A couple of weeks ago I wrote a post on why I think most job advertisements suck and it’s quickly become our most popular blog post. From about ten minutes after I posted it, Your Job Ads Suck! started generating hits from readers concerned that their company isn’t doing all it can do to ensure their job postings speak to the quality talent they need to hire. To continue this conversation, this week’s post will focus not on why your job ads suck, but instead what we can do to turn them from verbose lists of required qualifications into compelling calls to action designed to appeal to your most ideal candidates.
Getting to Know You
The first step in crafting a killer job description is getting to know your ideal candidates by creating a Candidate Persona. As we discussed in this post, candidate personas are a combination of research and educated hypotheses about what your perfect employee wants. Personas help us understand our audience as real human beings with needs, wants, and aspirations. With personas to empower your job description, you’ll speak directly to your ideal candidate in language that connects with their goals and helps them realize the benefits to working for you. If you haven’t already, go here to check out our post on Candidate Personas.
The Cardinal Sins of Bad Job Ads
Now that we’ve defined our persona and have begun to understand the factors which will motivate candidates to accept your job offer, let’s review the top 3 mistakes most companies still make when writing job ads.
- It’s not about the candidate
This is the most egregious (and most common) of the job ad sins. Instead of doing what most companies do and talking exclusively about what you need, your job ads should focus on what the candidate wants and how working with you will help them achieve it.Through your work on candidate personas, you’ve identified the factors that are most compelling to your ideal candidate. Use this information to craft a job ad that speaks to their goals and shows them how your company is the ideal place for them to achieve the career they need to live the life they want.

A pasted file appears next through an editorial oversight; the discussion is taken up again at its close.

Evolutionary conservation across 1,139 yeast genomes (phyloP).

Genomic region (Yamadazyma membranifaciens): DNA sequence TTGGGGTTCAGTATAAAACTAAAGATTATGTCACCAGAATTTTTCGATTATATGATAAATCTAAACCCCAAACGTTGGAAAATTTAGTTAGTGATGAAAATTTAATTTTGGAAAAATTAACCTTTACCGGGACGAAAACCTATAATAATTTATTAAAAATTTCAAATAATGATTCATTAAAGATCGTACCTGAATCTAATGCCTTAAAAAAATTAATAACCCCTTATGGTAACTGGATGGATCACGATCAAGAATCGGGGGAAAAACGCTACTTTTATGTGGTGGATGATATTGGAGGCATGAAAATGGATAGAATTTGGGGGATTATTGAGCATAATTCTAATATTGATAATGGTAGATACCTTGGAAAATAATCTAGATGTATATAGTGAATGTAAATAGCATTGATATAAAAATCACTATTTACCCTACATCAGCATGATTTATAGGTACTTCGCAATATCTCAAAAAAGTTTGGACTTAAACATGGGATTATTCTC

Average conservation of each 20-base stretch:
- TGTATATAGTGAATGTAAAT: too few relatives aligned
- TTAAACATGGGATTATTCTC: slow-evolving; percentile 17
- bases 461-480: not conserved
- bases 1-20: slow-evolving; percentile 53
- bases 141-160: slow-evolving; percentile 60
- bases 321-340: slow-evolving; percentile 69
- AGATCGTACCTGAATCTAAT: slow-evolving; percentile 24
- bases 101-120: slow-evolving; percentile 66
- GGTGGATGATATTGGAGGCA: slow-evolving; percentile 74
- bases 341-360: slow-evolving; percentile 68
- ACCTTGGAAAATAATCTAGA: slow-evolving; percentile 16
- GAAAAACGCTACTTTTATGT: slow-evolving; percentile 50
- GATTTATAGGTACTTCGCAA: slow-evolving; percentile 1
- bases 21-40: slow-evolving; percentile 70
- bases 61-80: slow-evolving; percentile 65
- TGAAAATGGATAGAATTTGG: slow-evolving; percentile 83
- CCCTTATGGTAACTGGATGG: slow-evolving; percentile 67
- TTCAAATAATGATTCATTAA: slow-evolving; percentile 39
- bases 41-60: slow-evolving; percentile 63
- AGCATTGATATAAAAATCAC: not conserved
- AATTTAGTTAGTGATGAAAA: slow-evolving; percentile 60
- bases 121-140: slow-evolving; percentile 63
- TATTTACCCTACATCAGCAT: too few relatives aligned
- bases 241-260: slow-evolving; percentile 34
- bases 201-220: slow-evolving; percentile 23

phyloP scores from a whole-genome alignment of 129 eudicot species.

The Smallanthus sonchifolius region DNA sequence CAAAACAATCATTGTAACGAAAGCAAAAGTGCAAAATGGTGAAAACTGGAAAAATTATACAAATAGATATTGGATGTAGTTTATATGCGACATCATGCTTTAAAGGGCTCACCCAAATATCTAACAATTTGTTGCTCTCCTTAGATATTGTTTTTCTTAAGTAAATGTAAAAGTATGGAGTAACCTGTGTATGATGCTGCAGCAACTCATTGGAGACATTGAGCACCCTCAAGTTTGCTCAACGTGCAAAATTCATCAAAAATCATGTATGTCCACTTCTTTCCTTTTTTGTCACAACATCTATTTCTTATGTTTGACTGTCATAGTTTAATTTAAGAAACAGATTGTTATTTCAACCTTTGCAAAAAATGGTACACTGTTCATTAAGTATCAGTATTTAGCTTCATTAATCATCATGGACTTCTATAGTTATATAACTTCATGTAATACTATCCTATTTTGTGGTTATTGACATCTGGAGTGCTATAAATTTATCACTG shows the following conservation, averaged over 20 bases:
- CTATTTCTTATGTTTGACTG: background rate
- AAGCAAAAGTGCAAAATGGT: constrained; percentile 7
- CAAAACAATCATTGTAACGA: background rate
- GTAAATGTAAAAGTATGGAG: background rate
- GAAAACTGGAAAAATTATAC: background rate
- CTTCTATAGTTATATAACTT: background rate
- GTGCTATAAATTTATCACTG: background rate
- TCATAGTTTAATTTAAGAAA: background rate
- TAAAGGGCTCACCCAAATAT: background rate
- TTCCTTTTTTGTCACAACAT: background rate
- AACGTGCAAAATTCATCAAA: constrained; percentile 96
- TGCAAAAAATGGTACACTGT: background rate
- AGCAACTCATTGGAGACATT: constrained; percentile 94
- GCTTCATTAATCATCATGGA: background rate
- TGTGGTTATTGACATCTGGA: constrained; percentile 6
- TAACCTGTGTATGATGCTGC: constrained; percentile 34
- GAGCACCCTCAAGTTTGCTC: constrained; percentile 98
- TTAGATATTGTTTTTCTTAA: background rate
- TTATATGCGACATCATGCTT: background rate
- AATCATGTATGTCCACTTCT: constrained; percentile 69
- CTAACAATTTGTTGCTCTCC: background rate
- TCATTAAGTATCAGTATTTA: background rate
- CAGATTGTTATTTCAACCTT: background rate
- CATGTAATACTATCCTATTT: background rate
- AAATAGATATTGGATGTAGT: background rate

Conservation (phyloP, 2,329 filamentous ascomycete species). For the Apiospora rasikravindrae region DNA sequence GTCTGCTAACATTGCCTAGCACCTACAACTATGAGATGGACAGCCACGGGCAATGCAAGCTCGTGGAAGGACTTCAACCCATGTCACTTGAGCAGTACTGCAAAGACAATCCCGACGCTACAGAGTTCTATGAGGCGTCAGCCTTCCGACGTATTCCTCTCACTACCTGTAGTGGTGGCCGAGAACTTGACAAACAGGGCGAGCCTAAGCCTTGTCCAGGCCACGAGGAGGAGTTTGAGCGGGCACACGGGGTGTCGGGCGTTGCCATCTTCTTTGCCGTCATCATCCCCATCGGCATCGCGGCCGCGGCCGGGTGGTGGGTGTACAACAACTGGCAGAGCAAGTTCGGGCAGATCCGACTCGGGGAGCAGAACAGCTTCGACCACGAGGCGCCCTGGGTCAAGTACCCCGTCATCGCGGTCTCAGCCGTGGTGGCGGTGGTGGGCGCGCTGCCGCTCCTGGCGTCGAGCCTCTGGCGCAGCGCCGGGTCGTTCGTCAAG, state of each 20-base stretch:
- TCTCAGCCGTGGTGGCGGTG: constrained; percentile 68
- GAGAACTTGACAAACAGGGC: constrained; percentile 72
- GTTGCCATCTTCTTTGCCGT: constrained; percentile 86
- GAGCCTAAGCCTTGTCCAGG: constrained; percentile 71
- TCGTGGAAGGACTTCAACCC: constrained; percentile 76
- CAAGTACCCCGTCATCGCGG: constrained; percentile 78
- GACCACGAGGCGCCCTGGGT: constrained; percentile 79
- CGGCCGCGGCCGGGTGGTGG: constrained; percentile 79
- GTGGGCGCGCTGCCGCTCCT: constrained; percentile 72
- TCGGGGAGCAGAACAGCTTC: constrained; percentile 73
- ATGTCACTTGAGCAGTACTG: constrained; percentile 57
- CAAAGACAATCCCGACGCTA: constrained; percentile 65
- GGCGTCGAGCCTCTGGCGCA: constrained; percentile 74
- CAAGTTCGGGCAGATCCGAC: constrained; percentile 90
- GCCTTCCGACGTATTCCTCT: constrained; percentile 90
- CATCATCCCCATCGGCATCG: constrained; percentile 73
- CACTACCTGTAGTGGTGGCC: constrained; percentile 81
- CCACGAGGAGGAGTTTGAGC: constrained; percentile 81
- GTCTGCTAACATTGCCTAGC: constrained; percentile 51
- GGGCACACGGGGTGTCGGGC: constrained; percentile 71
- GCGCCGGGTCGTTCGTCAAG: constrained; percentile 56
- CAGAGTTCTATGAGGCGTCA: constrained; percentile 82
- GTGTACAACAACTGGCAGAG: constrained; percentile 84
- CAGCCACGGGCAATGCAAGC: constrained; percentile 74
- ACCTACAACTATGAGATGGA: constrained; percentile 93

2. It’s not specific to the job
Sin #2 occurs with about 85% of companies I’ve researched and it’s understandable. Writing job ads is time consuming and it’s not easy when you don’t know where to start. Resist the temptation to simply cut and paste generic job ads, your audience will see right through that. Generic job ads tell your ideal candidates that this position (and the job seekers who apply) are not a priority for you. After all, you couldn’t even be bothered to write an original job ad! Not only have you lost the opportunity to speak directly to your ideal candidate, you’ve created an uninspiring piece of content that works against your employer brand.
3. It makes you sound boring
Whether you engineer aircraft components, manufacture chemical compounds, or serve sandwiches in a corner shop, there’s nothing boring about working for you! Yet most job ads remain stuffy and impersonal, with little to recommend one company over another. Keep in mind that job seekers may be looking at hundreds of job ads and are fielding dozens of calls from recruiters. How will you stand out? When crafting your job ads, spend time helping your candidates visualize themselves working for you and most importantly, imagining how their life will be better as a member of your team. Use descriptive, active language in your job ads to convey to your candidates the passion and pride behind your brand. Job ads should make candidates excited, not weary. What is yours doing?
The Virtues of Compelling Job Ads
Now that we’ve gone over the most counterproductive qualities of job ads, let’s look at what the best job ads can offer. Using this as a framework you’ll be well on your way to a job ad that will attract and engage the exceptional talent you’re looking for.
They Speak to Candidates in Their Language